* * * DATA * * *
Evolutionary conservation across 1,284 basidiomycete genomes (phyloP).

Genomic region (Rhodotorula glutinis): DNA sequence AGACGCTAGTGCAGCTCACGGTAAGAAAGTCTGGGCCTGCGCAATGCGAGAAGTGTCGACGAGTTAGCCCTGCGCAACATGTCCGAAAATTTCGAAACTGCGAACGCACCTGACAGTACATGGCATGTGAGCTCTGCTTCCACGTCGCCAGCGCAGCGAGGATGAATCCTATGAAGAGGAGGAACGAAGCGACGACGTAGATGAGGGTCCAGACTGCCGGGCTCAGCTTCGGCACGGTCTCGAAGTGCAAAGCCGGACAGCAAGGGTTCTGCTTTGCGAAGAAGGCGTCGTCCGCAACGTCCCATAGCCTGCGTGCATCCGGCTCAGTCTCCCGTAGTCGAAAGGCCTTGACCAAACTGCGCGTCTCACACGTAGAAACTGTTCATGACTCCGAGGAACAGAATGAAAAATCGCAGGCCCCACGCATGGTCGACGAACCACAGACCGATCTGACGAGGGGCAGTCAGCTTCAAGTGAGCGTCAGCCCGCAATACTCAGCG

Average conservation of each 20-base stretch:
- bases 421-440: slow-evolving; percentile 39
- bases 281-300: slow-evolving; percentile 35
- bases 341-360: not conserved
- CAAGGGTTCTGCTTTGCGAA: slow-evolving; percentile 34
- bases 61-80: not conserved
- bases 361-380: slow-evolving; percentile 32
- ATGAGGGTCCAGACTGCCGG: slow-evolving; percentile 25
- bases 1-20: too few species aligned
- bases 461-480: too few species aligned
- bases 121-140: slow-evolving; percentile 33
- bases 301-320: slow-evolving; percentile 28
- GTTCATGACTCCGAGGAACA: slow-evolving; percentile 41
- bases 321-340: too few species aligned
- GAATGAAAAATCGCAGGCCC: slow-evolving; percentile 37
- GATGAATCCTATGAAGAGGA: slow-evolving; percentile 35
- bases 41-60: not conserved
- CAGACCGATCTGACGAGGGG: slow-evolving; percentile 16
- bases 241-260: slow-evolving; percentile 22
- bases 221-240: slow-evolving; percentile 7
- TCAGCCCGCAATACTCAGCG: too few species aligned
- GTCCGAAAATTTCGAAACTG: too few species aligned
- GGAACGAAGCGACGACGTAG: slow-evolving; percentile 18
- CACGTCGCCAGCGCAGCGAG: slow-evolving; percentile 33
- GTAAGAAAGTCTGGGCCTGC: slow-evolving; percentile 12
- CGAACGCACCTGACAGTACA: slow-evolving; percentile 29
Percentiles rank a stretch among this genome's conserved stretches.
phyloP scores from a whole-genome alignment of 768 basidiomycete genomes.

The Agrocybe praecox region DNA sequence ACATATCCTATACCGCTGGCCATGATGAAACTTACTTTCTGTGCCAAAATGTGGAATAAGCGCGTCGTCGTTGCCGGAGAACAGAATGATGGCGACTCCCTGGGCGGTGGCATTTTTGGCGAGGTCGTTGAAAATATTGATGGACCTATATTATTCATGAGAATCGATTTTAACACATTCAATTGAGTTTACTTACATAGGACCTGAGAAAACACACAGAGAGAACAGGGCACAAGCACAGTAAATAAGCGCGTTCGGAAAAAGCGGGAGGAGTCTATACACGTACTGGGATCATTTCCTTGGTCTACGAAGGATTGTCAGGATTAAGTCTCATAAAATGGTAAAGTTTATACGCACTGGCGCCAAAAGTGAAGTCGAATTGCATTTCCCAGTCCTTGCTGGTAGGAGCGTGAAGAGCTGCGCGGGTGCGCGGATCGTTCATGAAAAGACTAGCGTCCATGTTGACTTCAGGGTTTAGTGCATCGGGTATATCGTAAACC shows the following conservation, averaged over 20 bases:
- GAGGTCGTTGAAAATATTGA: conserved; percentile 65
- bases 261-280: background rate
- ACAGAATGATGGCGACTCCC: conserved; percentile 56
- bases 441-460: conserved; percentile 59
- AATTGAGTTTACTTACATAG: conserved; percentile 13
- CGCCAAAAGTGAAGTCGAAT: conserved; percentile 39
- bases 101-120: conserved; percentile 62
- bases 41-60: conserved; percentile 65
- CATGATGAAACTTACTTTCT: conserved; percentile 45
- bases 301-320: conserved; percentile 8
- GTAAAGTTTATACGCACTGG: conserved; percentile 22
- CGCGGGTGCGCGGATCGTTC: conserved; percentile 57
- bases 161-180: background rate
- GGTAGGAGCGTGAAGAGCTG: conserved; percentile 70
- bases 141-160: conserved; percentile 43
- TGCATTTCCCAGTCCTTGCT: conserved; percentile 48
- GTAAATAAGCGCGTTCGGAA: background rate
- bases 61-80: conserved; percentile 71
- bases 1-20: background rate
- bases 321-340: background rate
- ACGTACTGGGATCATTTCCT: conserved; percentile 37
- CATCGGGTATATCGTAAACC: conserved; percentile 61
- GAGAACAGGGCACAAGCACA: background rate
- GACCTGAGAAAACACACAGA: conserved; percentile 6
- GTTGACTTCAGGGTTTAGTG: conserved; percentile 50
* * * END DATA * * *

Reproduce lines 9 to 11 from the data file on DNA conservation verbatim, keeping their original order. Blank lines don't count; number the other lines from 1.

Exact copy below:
- bases 361-380: slow-evolving; percentile 32
- ATGAGGGTCCAGACTGCCGG: slow-evolving; percentile 25
- bases 1-20: too few species aligned